Proportion Of People Who Support The Legalisation of Cannabis

  • 5.8Million users:
    About one third of all Australians over the age of 14, have tried cannabis. 1 million of those have used in the last year, over 750,000 use cannabis every week and as many as 300,000 people use it every day.
  • Indigenous Australians:
    The Aboriginal Research study of 2002 found that 67% of Indigenous males and 22% of Indigenous females aged 13 to 36 were using cannabis regularly. Another study from James Cook University found up to 70 percent of the people in many remote Indigenous communities, including young children, use marijuana. Cannabis as a leading abuse, substance has taken over from petrol sniffing, which was widespread in Indigenous communities throughout Australia

  

Factors To Consider

  • Rewriting the laws:
    The Australian government has so many laws regarding cannabis, updating them is going to be tricky. Casey Isaacs at Caldicott Lawyers suggests it will affect many provisions of the sentencing act and require a total rethink of many criminal laws.
  • Overcoming restrictive Licensing demands:
    Marijuana suffers from restrictive and convoluted licensing demands, even for the provision of legitimate medical marijuana. Those proposing to make, distribute, sell or prescribe the product are subject to strongesnt security, licensing and privacy requirements, along with  substantial finance requirements. This is one of the factors which has resulted in the the medical profession in general, being hesitant to use cannabis. The rules are also hampering many company’s progress in developing the cannabis industry.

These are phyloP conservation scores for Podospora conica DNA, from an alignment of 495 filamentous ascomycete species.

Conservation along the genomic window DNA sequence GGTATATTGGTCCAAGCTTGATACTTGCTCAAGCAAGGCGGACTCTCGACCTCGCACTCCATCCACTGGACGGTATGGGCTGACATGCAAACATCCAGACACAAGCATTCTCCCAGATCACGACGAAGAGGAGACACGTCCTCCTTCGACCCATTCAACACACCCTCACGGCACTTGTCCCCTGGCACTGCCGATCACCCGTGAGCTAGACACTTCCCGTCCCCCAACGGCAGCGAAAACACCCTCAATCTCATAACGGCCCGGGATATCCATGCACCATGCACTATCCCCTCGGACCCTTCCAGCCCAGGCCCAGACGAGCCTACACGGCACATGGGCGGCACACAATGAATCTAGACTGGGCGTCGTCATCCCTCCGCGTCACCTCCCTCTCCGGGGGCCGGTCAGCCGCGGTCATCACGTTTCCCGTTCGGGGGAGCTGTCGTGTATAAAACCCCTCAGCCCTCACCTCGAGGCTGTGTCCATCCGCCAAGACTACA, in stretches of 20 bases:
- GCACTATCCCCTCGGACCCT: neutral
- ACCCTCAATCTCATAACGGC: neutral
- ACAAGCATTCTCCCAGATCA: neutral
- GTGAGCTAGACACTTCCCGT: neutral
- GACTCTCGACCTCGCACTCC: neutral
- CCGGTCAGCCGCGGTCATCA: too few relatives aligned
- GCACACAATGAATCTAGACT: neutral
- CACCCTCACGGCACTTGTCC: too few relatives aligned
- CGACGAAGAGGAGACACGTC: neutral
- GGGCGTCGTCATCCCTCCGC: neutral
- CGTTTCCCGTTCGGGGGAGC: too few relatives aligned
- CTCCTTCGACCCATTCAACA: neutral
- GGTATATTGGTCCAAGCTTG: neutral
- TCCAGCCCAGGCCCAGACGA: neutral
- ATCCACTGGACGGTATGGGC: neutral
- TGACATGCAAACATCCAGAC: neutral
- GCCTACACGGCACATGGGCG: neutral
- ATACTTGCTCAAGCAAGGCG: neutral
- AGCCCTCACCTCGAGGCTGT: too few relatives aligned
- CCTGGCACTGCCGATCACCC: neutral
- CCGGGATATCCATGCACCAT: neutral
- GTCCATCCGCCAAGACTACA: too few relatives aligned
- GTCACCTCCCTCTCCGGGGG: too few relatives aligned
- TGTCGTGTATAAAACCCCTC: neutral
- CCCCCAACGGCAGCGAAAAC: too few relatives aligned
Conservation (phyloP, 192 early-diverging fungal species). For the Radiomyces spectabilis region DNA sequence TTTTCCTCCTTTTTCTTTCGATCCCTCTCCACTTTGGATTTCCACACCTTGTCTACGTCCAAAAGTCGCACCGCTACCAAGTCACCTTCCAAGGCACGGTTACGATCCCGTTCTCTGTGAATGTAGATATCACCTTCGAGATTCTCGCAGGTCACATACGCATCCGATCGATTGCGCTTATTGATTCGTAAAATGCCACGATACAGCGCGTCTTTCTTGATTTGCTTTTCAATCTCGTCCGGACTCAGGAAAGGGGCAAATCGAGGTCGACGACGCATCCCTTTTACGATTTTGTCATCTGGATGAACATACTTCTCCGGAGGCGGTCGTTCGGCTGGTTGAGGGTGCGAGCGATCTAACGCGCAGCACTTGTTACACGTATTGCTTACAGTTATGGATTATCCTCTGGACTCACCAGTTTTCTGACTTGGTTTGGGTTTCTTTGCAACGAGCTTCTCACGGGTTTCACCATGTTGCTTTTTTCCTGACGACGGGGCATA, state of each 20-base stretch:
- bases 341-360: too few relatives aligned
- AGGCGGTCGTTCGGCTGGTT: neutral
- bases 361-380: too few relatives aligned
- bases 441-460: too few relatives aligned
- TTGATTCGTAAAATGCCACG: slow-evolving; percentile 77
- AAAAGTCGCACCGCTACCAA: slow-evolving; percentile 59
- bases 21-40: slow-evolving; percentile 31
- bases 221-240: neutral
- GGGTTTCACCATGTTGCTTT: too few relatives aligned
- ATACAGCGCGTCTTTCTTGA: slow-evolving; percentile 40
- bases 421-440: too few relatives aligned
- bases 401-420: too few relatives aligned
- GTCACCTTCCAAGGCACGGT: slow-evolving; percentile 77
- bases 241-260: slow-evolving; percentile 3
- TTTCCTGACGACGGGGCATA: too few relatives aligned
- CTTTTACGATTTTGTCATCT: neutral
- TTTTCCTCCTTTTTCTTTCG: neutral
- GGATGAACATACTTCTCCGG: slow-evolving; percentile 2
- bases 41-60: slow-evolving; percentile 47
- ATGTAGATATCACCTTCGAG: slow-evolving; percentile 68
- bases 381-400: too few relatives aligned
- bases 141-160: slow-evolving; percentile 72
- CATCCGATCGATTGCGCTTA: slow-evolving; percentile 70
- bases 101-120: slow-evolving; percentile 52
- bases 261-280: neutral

Most of Australia’s largest cannabis companies are be at least a year from being able to produce a commercial crop.
  • We have helpful cannabis detection facilities other coutries don’t:
    On the other hand, Australia is one of the few places in the world that has saliva testing which can identify cannabis use. The tests are employed for some sports, workplace and, of course, by the police to detect driving offenses. There are so many cannabis drug laws interwoven with other laws, many lawyers suggest unwinding the illegality of marijuana here will take a concerted effort.

  

How we’d get from here to legalized cannabis

There appears to be a level of consistency, in other territories, in the path which leads to the legalization of recreational cannabis.

First, as has already happened in Australia, the door is opened through the acceptance of the value of cannabis for medical reasons.

Second, public sentiment changes over time with an increasing proportion of the population supporting legalization for recreational purposes. The debate is informed by discussion of the negative effects of such a popular drug being illegal, including the disproportionately negative results to some social groups.

Finally, politicians take up the cause, representing their constituent’s desires, often ensuring that positive social effects of cannabis legislation provide a measurable benefit. We saw this in Colorado where tax receipts from marijuana sales are directly funneled to the building of schools and other educational purposes.

Working through the prcess will take time. First, a concerted public opinion must form of its own accord. Until a majority of Australians want to legalise recreational cannabis, things will stay as they are. As we’ve seen, however, with current black market use so prevalent in the country, and facilities for eliminating some of the negative consequences such as the ability to test drivers’ THC levels, in some ways, while the domino of legalization may waver for longer in Australia before falling, it’s practical implementation may take less time.